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Managing Risk in Video Game Development


May 3, 2013 Article Start Previous Page 2 of 9 Next
 

How DDP is Different

Every new project is a learning experience, with countless surprises along the way.  A good planning methodology should attempt to capture that learning.  DDP places learning at the center of the planning process, with an emphasis on maximizing the amount of learning per dollar spent.  In order to achieve this, it introduces several key differences from standard planning methodologies.

First, traditional planning works in the forward direction, starting from a viable model of a project's likely costs and revenues to estimate the venture's profit margin.  Discovery-driven planning works in the opposite direction, asking you to state your required profits clearly up front, before you project any costs or revenues.

It should never be enough for us to simply plan a project, estimate our likely profits, and then green-light the project.  We should know in advance what we are trying to achieve and where we want to end up.  It should never be enough to know that a project will be profitable; we should start by asking how profitable we need the project to be.  Before you even begin planning, ask: what profit margins and ROI do we require in order to even make this investment acceptable in the first place?  What level of costs are we willing to bear to reach that goal?

By forcing you to state your required profits and ROI up front, DDP ensures that you clearly define a set of unbiased hurdles to test your project against.  If your project's costs and revenues can't clear those hurdles, that gives you a good justification for abandoning the planning exercise at that point and moving on to other, more promising ventures.

A second major difference of discovery-driven planning is that it focuses explicitly on learning.  The DDP process asks us to separate our knowledge -- the things we can state with absolute certainty -- from our assumptions.  For example, if we put in a spreadsheet that Apple will take 30 percent royalties from a product on the App Store two months from now, that's a well-known fact and we unlikely to change in the next two months, so it counts as knowledge.  On the other hand, factors such as project costs, future sales, development time, customer retention, and user demand for our product or any of our in-app purchases are all highly uncertain until they actually happen, and we can only estimate them within a certain range.  They count as assumptions.

All of our assumptions are ranges of possible values, not point estimates.  Although the initial stages of discovery-driven planning ask us to pick the most likely values for our assumptions, the later stages of planning require us to specify a full range of possible values for each.  As product development proceeds, we should be able to gradually reduce the range of uncertainty around all of our different variables.  The goal is to transmute our assumptions into knowledge until there are as few unknowns as possible by the end of the project -- or at least, until we can be confident that any variation inside the range of all of the unknown variables will not sink the project below our profitability hurdles.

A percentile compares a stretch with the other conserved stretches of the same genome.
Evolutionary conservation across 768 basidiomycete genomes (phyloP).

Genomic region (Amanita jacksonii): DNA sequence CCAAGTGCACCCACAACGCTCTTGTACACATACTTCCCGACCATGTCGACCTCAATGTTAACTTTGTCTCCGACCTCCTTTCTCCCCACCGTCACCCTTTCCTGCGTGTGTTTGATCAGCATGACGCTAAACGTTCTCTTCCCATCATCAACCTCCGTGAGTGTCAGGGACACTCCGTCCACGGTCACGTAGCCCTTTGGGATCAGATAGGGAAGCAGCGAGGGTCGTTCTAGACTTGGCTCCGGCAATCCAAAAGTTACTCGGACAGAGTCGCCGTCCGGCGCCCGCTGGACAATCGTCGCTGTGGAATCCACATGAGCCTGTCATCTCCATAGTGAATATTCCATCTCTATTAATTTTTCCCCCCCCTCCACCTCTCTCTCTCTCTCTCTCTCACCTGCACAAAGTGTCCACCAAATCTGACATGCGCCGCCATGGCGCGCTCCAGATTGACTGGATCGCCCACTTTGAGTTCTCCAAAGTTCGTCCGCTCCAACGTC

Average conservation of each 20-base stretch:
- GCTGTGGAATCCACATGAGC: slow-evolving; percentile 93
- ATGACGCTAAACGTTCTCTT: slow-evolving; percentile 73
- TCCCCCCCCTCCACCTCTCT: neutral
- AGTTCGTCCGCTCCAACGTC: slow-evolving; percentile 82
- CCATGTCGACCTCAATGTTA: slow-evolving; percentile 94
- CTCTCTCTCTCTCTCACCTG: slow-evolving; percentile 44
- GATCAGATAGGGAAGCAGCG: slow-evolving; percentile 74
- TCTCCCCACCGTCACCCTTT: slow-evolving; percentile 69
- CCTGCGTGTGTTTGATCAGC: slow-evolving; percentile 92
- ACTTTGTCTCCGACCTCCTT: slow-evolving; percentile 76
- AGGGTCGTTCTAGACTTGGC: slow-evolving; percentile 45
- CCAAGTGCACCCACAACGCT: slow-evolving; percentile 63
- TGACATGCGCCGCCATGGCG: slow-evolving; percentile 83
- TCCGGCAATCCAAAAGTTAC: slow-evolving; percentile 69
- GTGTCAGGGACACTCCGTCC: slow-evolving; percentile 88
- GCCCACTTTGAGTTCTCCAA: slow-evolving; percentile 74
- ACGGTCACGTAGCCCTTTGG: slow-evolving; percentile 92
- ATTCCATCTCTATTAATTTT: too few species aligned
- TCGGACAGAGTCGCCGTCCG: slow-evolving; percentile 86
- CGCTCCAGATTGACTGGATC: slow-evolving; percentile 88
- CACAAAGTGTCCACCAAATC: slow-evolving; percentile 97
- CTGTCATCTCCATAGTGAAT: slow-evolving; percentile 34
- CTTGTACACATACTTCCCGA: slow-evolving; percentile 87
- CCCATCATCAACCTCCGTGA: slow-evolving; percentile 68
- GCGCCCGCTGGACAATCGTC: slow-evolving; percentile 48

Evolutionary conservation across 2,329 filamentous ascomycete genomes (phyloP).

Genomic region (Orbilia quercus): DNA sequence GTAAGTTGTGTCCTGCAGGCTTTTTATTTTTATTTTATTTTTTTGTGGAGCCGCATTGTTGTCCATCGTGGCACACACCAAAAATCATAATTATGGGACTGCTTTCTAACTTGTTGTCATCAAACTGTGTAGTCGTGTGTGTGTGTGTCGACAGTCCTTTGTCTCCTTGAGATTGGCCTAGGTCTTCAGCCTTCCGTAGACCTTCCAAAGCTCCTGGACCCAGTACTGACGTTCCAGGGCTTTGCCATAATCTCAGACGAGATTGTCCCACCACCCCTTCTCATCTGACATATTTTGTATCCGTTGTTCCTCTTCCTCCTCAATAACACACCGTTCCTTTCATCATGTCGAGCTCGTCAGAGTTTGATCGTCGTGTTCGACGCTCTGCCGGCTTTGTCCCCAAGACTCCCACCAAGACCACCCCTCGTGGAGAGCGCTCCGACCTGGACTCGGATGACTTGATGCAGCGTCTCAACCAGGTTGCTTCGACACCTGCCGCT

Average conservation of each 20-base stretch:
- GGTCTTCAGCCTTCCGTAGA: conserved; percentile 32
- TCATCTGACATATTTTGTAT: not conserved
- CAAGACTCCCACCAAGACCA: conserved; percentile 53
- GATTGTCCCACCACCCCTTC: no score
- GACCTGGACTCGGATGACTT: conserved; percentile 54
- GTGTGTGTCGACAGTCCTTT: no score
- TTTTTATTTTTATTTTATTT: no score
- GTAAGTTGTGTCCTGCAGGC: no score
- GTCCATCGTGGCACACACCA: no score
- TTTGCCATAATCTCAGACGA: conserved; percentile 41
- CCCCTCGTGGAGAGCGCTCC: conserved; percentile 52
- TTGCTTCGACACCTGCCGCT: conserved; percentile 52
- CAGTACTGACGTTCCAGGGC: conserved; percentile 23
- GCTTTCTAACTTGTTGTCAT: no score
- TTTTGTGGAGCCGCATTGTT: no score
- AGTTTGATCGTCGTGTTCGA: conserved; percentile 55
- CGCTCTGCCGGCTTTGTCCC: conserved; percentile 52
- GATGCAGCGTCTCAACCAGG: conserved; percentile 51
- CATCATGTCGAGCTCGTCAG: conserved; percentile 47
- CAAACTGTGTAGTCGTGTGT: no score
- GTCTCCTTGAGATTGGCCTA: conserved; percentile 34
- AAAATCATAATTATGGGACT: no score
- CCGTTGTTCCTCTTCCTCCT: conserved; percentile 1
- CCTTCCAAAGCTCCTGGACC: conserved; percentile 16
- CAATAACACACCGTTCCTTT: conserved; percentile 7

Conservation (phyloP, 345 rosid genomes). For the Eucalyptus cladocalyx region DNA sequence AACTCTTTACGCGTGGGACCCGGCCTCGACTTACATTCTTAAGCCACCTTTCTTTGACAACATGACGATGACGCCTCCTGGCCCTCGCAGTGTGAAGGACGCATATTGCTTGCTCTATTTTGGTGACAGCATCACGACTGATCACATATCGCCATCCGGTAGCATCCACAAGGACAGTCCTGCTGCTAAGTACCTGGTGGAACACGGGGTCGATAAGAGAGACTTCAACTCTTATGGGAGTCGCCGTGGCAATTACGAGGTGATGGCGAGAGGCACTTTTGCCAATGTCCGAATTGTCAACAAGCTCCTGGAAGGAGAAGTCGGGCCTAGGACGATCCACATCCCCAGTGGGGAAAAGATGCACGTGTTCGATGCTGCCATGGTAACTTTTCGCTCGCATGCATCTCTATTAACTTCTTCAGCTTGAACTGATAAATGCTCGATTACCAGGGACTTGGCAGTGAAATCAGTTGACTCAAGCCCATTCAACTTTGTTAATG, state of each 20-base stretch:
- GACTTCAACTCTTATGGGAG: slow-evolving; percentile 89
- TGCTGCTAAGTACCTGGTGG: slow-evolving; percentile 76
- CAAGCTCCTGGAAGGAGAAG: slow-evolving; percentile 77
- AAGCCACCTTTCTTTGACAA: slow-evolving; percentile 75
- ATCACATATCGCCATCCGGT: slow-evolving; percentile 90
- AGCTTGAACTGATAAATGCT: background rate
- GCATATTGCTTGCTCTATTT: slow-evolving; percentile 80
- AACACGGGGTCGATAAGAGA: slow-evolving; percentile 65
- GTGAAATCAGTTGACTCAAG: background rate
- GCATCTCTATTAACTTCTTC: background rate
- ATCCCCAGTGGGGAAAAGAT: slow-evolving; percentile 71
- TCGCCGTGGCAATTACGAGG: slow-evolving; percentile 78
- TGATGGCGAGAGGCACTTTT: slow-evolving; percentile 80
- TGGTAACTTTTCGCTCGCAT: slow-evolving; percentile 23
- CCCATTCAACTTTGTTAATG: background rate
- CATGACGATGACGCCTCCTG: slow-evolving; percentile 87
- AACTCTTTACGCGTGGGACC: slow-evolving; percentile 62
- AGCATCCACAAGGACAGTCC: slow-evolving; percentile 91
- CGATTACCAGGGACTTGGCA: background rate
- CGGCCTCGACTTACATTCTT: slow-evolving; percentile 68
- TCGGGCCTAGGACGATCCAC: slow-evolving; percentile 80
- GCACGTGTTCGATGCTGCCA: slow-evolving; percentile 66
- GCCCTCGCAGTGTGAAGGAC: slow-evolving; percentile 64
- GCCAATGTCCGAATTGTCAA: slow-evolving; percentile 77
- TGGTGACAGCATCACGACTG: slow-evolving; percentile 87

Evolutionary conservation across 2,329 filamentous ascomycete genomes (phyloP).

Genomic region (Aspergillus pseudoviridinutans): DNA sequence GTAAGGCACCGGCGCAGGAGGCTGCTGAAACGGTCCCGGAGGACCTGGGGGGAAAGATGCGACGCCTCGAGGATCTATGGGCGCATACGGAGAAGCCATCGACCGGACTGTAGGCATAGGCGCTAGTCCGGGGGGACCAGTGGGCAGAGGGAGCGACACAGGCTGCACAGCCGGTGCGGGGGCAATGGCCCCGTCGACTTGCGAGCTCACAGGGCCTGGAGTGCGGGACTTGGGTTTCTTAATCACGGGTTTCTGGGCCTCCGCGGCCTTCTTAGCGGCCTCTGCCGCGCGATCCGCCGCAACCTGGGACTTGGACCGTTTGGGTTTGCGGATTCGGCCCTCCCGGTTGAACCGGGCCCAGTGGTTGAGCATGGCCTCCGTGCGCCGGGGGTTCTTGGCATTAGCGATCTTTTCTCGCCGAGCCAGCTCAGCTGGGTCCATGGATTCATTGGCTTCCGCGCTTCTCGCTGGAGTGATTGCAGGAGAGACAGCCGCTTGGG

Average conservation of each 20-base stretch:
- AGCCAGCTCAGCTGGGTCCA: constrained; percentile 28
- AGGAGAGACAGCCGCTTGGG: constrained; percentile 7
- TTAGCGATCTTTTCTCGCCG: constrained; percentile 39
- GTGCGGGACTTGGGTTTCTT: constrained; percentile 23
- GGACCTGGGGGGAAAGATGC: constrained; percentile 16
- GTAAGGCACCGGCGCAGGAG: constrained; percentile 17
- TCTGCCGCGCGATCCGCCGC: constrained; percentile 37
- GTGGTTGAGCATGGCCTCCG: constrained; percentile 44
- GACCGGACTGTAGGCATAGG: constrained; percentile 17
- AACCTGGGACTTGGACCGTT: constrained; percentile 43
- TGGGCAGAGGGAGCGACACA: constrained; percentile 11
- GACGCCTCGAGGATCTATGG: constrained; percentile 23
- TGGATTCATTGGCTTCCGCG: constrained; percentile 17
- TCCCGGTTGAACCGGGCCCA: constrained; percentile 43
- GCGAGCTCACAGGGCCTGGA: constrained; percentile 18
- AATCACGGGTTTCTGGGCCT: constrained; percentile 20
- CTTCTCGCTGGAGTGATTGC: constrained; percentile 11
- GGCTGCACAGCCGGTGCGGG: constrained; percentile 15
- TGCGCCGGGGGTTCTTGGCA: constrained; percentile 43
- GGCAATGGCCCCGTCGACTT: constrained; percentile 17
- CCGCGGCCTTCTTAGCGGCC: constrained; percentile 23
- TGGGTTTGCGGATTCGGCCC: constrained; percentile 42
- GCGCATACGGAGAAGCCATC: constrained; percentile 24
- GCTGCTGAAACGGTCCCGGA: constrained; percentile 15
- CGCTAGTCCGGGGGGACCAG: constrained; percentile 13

By using ranges, we are acknowledging the unknowns, and then working to determine which assumptions are the most important using a sensitivity analysis.

DDP introduces the concept of the assumption-to-knowledge ratio -- the ratio of all of the collected uncertainty around our project against the things we can state with certainty.  DDP focuses on reducing the assumption-to-knowledge ratio throughout the project lifecycle as quickly and cheaply as possible, asking us to prioritize those efforts that will offer us the greatest reductions to the assumption-to-knowledge ratio at the lowest cost.

This allows us to build any number of sanity checks into the plan itself, so that if our assumptions turn out to be wrong at any point and the project no longer appears likely to meet our hurdles, we can either abandon it or attempt to adjust course with minimal financial loss.  We never want to be 90 percent of the way into a project before we realize we face intractable technology obstacles, that our external development partner has delivered unusable game assets, or that our expected customer base does not exist.

DDP asks us to attempt to nail down this uncertainty as early and as cheaply as possible, prioritizing those efforts that will reduce the assumption-to-knowledge ratio the most quickly at the lowest cost.

Finally, DDP also places a strong emphasis on redirection.   When we find that our plan no longer meets our initial financial hurdles, we're encouraged to attempt to modify the plan by scaling it up or down, finding ways to cut costs, trying different revenue models, or otherwise adjusting it in a way that will get it past our financial hurdles.

As a result of all of these factors, the DDP planning process grows beyond an exercise to simply estimate project scope and viability and becomes a tool to actively identify and manage risk.  It is an exercise in disciplined reasoning that forces us to clearly articulate what must be accomplished and how we plan to accomplish it, separate the knowns from the unknowns, and plan in a way that will expose the unknowns to the harsh light of reality as quickly and cheaply as possible. 


Article Start Previous Page 2 of 9 Next

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